A designer is an artist with a set of blank canvases on which s/he has to paint the product and its features. Product Management provides guidance on what type of painting is required and how respective elements of the same interact with each other. Technology team provides insights on features that can actually be built. Designer provides options for the best ways to represent those features and functionalities. 

Since this is such a creative and subjective exercise, interpersonal dynamics between the Designer, the CPO and the CTO make a huge difference in how the product finally turns up. When the Designer, the CTO and the CPO are in sync, the output is a masterpiece that goes beyond the original product vision of the business team and delights all users.

There are tools and processes available that help in getting the best output from the product design exercise. We will go into more details of the same in our next 2 articles.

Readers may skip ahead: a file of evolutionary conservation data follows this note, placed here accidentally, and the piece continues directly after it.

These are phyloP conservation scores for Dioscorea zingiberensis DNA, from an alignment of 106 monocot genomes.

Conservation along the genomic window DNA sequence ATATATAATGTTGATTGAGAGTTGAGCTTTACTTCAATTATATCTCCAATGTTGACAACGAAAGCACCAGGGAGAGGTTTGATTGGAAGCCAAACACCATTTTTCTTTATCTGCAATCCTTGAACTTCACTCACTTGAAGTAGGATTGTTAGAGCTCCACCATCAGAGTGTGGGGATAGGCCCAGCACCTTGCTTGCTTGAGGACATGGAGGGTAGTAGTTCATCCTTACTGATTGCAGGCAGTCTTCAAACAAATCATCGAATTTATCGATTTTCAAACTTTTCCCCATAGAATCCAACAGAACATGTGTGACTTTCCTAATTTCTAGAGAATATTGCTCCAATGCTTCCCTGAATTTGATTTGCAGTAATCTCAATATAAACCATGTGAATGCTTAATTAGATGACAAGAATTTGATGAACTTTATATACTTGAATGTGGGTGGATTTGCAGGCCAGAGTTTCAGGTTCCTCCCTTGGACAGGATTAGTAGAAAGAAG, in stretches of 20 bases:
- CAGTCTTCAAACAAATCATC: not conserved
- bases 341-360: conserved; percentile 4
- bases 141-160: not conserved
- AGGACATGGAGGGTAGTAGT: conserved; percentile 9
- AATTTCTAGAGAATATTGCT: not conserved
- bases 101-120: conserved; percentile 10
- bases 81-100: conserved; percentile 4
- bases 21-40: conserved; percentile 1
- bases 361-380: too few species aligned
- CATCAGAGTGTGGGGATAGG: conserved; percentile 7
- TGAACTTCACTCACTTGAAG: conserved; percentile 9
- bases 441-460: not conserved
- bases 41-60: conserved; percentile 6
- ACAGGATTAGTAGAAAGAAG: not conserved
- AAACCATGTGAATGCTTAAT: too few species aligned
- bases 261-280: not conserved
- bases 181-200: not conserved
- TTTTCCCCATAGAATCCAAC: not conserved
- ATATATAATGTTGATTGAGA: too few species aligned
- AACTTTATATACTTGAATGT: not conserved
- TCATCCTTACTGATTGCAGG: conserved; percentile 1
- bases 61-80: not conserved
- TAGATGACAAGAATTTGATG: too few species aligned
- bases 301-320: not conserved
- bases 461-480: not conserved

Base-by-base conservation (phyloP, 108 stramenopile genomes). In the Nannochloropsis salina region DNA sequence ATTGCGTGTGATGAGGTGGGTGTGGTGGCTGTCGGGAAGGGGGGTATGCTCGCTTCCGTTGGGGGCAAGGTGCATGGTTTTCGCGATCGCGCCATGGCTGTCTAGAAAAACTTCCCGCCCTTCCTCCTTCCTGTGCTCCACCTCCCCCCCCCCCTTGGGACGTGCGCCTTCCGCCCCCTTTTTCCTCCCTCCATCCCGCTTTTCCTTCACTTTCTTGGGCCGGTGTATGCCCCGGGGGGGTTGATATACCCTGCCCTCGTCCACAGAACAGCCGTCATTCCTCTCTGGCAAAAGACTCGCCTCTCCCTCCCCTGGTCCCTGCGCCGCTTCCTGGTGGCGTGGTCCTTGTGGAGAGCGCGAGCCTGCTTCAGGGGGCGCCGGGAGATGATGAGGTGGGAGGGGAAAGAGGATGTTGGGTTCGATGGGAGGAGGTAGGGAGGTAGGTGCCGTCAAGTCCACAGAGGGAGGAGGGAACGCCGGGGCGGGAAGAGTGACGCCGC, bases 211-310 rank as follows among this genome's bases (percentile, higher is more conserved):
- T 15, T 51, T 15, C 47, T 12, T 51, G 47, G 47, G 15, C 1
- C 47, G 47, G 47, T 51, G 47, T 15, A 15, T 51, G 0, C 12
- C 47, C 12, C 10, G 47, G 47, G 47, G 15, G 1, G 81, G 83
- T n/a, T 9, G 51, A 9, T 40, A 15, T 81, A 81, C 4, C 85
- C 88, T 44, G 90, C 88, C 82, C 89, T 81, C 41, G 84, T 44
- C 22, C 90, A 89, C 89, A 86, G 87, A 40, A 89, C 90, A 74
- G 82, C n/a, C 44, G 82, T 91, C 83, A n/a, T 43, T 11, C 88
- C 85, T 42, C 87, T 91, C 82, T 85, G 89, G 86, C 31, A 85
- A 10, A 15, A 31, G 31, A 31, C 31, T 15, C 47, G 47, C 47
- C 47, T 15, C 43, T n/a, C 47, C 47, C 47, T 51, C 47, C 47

Traits to look for in the Product Team

Product development is very different from tech support, services or solutioning. A tech Product team needs to have an outside-in mindset, where everyone is sharply focussed on the end-user needs and are ready to learn, adapt and innovate on the go.

An ideal Chief Product Officer is a person who has either been a tech entrepreneur in the past or has worked in tech startups in product or business roles. S/he also has at least a working understanding of what tech can and cannot do.  

A product CTO should preferably be a full stack engineer who has worked on multiple Product development cycles. It’s important that the CTO is a hands-on engineer who is not shy of writing code himself/ herself, and who doesn’t just delegate tasks to junior engineers (very unlike a corporate CTO). Building new tech products means working on problems that do not have predefined solutions, so the product CTO is a person who is keen on constantly learning new technologies and trying new approaches.